1. Load the measured values you want to average and select them in the Data Sets window. Make sure that the number of color patches is identical in all selected measurement files, otherwise you cannot use the Averaging function directly.
  2. Select the tool Averaging from the sidebar.
  3. The methods described above are available for averaging. The Auto method is selected by default and recommended for most cases.
  4. Apply redundancies correction after averaging. This function is enabled by default and saves you the extra step of applying the Redundancies tool after averaging.
  5. After clicking Start, the selected measurement files are merged to an averaged file (Average.txt).
  6. The averaged file can be saved as a new file using File/Save As.

ColorAnt | ICC Transformation

ICC Transformation

Use ICC device and DeviceLink profiles to test impact on data.

Using ICC Transformation

The ICC Transformation tool applies ICC device profiles and DeviceLinks to reference data (device values such as CMYK) to synthetically check the effect of ICC color conversion with up to three profiles.

Note: You have the option to select an ICC profile from the drop-down menu, or use a profile that is not in the ICC profile folder of your operating system. For example, if you would like to use a profile located on the desktop of your computer, you can simply drag and drop it onto the drop-down menu. If it matches the selected data, it will immediately appear in the drop-down menu.

Only ICC profiles that match the loaded data are displayed in the drop-down menus. For example, only CMYK profiles or CMYK DeviceLinks are displayed if CMYK measurement or reference data have been loaded. This prevents unnecessary error messages due to inappropriate profile selection.

The checkboxes in front of the drop-down menus for profile selection determine which conversions are carried out. When an ICC profile is selected, the device values of the reference file are converted to Lab using the selected rendering intent. If a DeviceLink profile is selected, the device values are converted to the device values of the target color space of the DeviceLink.

This example demonstrates how a SaveInk-DeviceLink profile works.


  1. Open the same large test chart layout (e.g. IT8.7-4) twice via File/Open Predefined. The CMYK reference values of this test chart are opened.
  2. Select the first opened reference file. Apply the original printer profile which created the Savelnk profile, and is available in the reference file in the ICC Transformation drop-down menu. Convert the reference file to Lab with the Absolute Colorimetric rendering intent.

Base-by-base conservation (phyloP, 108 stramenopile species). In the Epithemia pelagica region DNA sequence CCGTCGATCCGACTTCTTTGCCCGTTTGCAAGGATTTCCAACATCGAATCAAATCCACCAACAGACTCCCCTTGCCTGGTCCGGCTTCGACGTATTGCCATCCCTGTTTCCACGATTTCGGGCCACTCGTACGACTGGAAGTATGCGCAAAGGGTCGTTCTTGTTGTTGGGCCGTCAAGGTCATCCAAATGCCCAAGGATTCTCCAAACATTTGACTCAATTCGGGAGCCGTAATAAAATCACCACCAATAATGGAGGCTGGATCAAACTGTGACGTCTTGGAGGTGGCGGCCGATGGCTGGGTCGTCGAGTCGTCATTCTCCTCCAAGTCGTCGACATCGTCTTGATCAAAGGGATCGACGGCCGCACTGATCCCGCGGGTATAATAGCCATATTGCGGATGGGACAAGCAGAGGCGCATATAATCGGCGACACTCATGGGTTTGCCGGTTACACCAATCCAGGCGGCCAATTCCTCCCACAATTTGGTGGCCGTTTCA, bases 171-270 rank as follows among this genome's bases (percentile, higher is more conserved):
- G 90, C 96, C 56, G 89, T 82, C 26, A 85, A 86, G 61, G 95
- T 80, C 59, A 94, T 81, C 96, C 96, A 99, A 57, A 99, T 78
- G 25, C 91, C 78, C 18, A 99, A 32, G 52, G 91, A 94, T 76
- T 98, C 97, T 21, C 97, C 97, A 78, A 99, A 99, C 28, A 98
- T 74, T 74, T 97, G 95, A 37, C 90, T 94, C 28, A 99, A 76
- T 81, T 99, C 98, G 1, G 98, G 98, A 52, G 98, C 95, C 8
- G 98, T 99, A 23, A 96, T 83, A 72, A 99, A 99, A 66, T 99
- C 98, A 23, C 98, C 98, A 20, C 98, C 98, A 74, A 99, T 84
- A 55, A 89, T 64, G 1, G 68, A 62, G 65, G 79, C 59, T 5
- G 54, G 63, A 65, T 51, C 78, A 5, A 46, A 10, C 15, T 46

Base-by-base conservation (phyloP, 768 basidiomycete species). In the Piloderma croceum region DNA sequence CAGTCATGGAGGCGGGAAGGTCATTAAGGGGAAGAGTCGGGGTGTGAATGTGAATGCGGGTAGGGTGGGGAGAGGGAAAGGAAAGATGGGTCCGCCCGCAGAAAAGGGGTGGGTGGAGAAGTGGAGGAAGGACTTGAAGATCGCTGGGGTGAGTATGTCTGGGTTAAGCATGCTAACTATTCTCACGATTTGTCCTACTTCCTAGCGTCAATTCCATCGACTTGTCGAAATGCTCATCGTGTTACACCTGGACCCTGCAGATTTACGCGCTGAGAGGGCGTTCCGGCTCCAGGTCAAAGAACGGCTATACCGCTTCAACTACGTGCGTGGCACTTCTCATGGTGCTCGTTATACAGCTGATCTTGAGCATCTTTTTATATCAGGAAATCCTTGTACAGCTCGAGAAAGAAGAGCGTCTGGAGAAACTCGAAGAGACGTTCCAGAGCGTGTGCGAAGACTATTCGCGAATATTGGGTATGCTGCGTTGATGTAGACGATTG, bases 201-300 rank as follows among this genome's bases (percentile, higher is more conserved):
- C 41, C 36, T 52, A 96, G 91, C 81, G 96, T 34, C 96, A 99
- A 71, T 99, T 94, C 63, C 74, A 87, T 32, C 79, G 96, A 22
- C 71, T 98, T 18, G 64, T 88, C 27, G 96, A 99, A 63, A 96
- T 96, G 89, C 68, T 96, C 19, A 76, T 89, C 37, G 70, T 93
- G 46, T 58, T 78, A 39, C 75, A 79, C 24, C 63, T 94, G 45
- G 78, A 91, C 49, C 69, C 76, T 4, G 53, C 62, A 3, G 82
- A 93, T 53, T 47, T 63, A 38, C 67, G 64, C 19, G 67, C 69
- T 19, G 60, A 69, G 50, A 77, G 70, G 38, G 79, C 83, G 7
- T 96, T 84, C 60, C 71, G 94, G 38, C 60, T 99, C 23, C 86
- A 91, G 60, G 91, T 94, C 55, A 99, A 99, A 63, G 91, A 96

3. Now select the second reference file. First apply the SaveInk-DeviceLink profile and secondly the original printer profile using the Absolute Colorimetric rendering intent. In addition to converting the reference file to Lab, the CMYK values are also changed using the SaveInk profile.
  4. The objective of a SaveInk conversion is to visually keep the consistency of the original printer profile, despite modified (reduced) CMYK values to achieve the lowest possible color deviations. Compare both files in the Color Comparison window. The Graph tab displays the average deviation (Average) is 0.1 Delta E and the maximum deviation (Maximum) is 1.2 DeltaE in this example. 90% of the deviations (90% percentile) do not diverge by more than 0.2 DeltaE.

ColorAnt | Link


Combine sets of measurement data

Link multiple data sets

Three options are available in the Link tool. The options are grouped with radio buttons that are enabled and disabled according to the chosen files.

Link data with same color space: combine several separate measurement data files with the same color space to one large data set. For example, combine three CMYK data sets to one large CMYK measurement data set.

Combine CIE with DCS: combines two separate files to one data set. This option is enabled if one file contains the reference data (DCS – Device Color Space) and the other file contains the measurement data (CIE) and both have the same number of patches.

Merge by Channel Name: links multicolor measurement data from different sources, e.g. separate Esko Equinox measurement data files. Combines separate measurement data files with different channel names to a new file. For example if you combine a four color CMYK file with a CMYK+Orange data set the resulting file will be a 5 color data set CMYK+Orange with additional CMYK data.

Note: Combining multicolor data requires a ColorAnt L license.

Tip: ColorLogic suggests averaging the redundant color patches with the Redundancies tool after using the Link tool. Delete redundant color patches by activating the Remove Duplicate Patches checkbox next to the averaging method. The methods for averaging redundant color patches are the same as in the Averaging tool.

View the channel re-ordering options in Edit Primaries.

How to link multiple Multicolor data sets: